OSHRC Docket No. 83-0040


Before:  BUCKLEY, Chairman; CLEARY Commissioner.


This case is before the Occupational Safety and Health Review Commission under 29 U.S.C. 661(i), section 12(j) of the Occupational Safety and Health Act of 1970, 29 U.S.C. 651-678 ("the Act").  The Commission is an adjudicatory agency, independent of the Department of Labor and the Occupational Safety and Health Administration ("OSHA").  It was established to resolve disputes arising out of enforcement actions brought by the Secretary of Labor under the Act and has no regulatory functions.  See section 10(c) of the Act, 29 U.S.C. 659(c).

The question in this case is whether the administrative law judge properly dismissed Elmer Construction Company's notice of contest for being untimely.  We reverse the administrative law judge's decision and remand the case for a hearing on the merits.

On September 21, 1982, an OSHA compliance officer inspected Elmer's New York City workplace.  On October 6, 1982, the Secretary issued a citation alleging serious violations of two OSHA standards and proposing a penalty of $320.  Elmer received the citation on October 20.  On October 26, Elmer sent a check for $320 in full payment of the penalty.

Toward the end of October, Elmer hired Richard Biaggi as its attorney.  On November 1, Biaggi called the New York OSHA office and spoke to Lawrence Cimato, the Safety Supervisor.  According to Cimato, the tenor of the conversation was that Biaggi "would like to contest the violation that was issued against (Elmer) on October 6."  Cimato told Biaggi that Elmer had paid the $320 penalty and that the case was ready to be closed.  Biaggi expressed surprise that Elmer had paid the penalty.  Testimony at the hearing indicated that the president of Elmer had limited skills in English and this might have led to some of the confusion.

Biaggi and Cimato also discussed when Biaggi would have to submit a notice of contest. [[1]]  At the time of the conversation, neither man knew when Elmer had received the citation.  Cimato knew that the citation had been issued on October 6 and, assuming that Elmer had received the citation within a few days, speculated to Biaggi that the time for the notice had already passed.

In fact, this assumption was not true.  Since Elmer had received the citation on October 20, under section 10(a) of the Act Elmer had until November 10 to notify the Secretary that it contested the citation.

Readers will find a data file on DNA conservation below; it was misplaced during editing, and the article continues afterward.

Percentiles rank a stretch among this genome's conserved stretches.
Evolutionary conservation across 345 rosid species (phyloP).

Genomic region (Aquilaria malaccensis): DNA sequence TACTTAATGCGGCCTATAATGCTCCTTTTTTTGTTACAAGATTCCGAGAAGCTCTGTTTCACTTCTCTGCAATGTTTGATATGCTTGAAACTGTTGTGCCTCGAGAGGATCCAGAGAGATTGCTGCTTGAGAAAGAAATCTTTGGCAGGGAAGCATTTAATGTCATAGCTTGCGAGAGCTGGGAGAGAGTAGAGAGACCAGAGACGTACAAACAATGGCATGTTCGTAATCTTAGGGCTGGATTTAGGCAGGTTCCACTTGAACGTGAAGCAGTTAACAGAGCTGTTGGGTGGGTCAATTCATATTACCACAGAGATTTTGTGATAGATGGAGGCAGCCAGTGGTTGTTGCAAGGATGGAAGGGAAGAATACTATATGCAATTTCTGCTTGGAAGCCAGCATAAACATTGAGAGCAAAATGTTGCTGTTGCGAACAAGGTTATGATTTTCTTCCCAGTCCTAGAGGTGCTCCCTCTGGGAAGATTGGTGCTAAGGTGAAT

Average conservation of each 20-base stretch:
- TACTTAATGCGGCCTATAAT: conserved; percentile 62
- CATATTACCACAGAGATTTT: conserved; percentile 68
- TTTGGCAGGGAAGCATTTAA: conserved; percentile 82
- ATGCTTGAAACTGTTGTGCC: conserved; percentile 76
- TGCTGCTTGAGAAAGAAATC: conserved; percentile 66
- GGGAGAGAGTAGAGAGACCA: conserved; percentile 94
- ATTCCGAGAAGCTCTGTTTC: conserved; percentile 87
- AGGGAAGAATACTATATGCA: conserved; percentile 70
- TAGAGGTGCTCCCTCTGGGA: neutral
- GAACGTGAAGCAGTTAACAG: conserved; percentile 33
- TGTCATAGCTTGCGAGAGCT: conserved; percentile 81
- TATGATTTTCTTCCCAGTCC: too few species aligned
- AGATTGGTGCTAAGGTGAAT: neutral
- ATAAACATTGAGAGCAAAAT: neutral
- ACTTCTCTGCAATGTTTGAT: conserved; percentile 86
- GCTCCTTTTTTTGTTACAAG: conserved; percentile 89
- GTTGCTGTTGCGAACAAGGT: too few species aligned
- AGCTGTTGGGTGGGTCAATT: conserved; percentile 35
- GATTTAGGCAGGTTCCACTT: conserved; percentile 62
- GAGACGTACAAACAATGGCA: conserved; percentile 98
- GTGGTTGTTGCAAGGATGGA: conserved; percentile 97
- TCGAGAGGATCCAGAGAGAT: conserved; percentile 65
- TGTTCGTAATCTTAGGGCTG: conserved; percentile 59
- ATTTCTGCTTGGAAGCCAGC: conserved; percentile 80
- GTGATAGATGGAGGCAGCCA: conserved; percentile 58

In a letter dated November 12, Biaggi wrote the New York OSHA office that,

. . . it is the position of my client, Elmer Construction Corporation, that it has not violated any act, statute or regulation concerning the above captioned matter.  I write this letter knowing that Elmer Construction Corporation has issued a check in payment of said violations.  I first became aware of the payments on November 1st when I spoke with Larry Cimato of your office.  On that date I called to contest the violations.

Please do not consider said payments as an admission of wrongful conduct by my client.  Mr. Orellano of Elmer Construction Corporation was not fully aware of his right to contest the violations.

Cimato did not consider the November 12 letter a notice of contest.   Rather, he testified that he considered the letter "a disclaimer of guilt," which he said are fairly common.  The letter was added to the case file.

The Commission has allowed a late notice of contest if the circumstances surrounding the late notice warrant a relaxation of the 15- day rule of section 10(a).   See Con-lin Construction Co., 83 OSAHRC , 11 BNA OSHC 1757, 1983 CCH OSHD (No. 83-371, 1983); Merritt Electric Co., 81 OSAHRC 75/D4, 9 BNA OSHC 2088, 1981 CCH OSHD 25,556 (No. 77-3772, 1981).  This is in keeping with the Commission's policy in favor of allowing employers an opportunity for a full hearing on the merits.  See Seminole Distributors, Inc., 77 OSAHRC 211/D9, 6 BNA OSHC 1194, 1977-78 CCH OSHD 22,412 (No. 15671, 1977).

We find that Elmer should not be denied a hearing under the circumstances of this case.  The conversation between Cimato and Biaggi was confusing.  Cimato inadvertently may have given Biaggi the impression that the time for filing a notice of contest had passed.  This, in turn, may have caused Elmer to submit the notice of contest late.  Compounding this confusion are the limited language skills of Elmer's president and the problems Biaggi had in communicating with his client.

Given these circumstances, we set aside the administrative law judge's decision and remand the case for proceedings on the merits of the alleged violations.



DATED:  SEP 18 1984

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[[1]] Pursuant to section 10(a) of the Act, 29 U.S.C. 659(a), an employer must notify the Secretary that it intends to contest the citation or proposed penalty within 15 working days of its receipt of the notification of proposed penalty that accompanies the citation.